• Which group do you enjoy teaching the most? Why?
  • Which groups do you tend to leave to their own devices more often? Why?
  • How can you make sure that you attend to these kids in this lesson?

Secondly, ask yourself which students in your class are actually being challenged at an appropriate level in your lesson. I have found that most of the behaviour problems tend to come from students who are not in this group. (1) Students for whom the problem is too difficult and they act out to avoid looking stupid, (2) Students for whom the problem is too easy and they are bored. When you have students acting out, look firstly to their learning to check that it is appropriate.

Thirdly, in problem-based lessons it is very important to treat students as important people with valid ideas. Be deliberately respectful towards your students to cultivate a culture of respect as well as to encourage students to try out ideas and experiment.

  • Giving compliments about student thinking regularly and often
  • Listening actively and giving constructive feedback and challenge
  • Speak to students as if their parents were in the room
  • Expect great thinking and treat students as if they are capable thinkers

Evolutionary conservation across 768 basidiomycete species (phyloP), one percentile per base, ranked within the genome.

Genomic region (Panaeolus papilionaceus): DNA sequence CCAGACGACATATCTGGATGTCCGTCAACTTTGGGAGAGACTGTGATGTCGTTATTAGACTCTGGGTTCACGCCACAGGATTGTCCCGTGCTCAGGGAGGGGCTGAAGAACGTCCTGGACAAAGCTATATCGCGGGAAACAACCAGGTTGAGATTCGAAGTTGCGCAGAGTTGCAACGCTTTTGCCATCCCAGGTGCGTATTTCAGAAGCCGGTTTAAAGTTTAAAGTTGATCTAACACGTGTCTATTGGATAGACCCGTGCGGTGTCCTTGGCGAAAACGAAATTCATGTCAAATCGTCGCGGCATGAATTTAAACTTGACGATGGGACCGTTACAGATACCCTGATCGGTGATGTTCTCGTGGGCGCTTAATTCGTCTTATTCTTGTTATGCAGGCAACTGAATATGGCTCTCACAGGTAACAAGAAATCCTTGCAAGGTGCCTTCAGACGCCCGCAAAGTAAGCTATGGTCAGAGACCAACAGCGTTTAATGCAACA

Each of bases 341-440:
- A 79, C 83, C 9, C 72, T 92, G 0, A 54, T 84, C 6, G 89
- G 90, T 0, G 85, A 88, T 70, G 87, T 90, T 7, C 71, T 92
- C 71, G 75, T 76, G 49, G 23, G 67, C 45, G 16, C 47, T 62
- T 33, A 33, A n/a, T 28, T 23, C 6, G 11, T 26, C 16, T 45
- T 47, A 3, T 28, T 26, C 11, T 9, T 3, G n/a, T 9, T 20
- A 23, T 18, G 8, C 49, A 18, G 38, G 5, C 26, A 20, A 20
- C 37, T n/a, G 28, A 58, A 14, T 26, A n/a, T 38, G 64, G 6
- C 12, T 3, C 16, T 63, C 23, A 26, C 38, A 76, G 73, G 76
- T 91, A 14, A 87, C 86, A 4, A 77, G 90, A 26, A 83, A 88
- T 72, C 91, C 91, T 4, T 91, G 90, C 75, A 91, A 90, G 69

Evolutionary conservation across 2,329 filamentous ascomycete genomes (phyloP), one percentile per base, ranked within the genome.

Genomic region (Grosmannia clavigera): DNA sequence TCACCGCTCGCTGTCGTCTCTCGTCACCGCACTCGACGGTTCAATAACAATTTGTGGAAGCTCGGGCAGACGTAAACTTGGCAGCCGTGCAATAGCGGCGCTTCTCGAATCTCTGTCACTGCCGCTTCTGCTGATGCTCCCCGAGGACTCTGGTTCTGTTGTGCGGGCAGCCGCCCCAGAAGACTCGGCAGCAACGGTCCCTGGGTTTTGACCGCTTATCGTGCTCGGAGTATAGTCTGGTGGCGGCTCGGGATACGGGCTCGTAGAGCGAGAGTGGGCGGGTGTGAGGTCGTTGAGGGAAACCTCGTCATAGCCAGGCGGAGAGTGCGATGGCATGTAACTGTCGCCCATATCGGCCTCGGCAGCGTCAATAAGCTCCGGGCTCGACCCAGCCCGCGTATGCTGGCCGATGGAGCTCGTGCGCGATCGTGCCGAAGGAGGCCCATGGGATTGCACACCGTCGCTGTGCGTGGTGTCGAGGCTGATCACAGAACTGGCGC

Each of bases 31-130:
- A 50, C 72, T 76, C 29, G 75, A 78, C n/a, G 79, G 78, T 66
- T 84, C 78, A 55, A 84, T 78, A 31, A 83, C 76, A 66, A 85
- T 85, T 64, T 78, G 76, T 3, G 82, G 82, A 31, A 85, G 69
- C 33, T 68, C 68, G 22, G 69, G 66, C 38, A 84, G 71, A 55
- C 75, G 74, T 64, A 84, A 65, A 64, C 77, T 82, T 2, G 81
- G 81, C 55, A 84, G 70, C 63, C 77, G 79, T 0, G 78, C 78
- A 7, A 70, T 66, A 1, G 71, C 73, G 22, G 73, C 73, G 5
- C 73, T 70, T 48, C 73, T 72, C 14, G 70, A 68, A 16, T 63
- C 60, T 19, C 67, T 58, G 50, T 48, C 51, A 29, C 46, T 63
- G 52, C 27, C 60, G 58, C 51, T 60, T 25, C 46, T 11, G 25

• Give students responsibilities, particularly within groups
  • Consider whether you have more difficulty doing this for specific students and focus on one or two students for a week or so

Fourthly, in problem-based teaching you cannot remain in one location throughout the lesson. In order to monitor student learning you will need to move between the groups, not stay within a few metres of the board.

  • Monitor to make sure that you get to each of the different groups and to make sure that you are aware of their progress so that you can offer support or further challenges.
  • Host discussions away from the board (e.g. stand next to your student who is about to misbehave).
  • Make sure that your classroom is set up so that you can easily get to any student in the room.

Finally, try using maths as a reward and getting positive peer pressure on your side: “If you are not working with me then you will have to miss out on this maths today and I’ll find you something else to do instead.” Exclude students who are misbehaving from your lesson, and give them routine questions on worksheets to do instead. These need to be completed silently, in isolation. Also, you need to have a formidable stack of these worksheets so that students understand that they will never run out and therefore have the excuse of having nothing to do. I usually find that within half an hour students are begging to be included in problem-based maths again.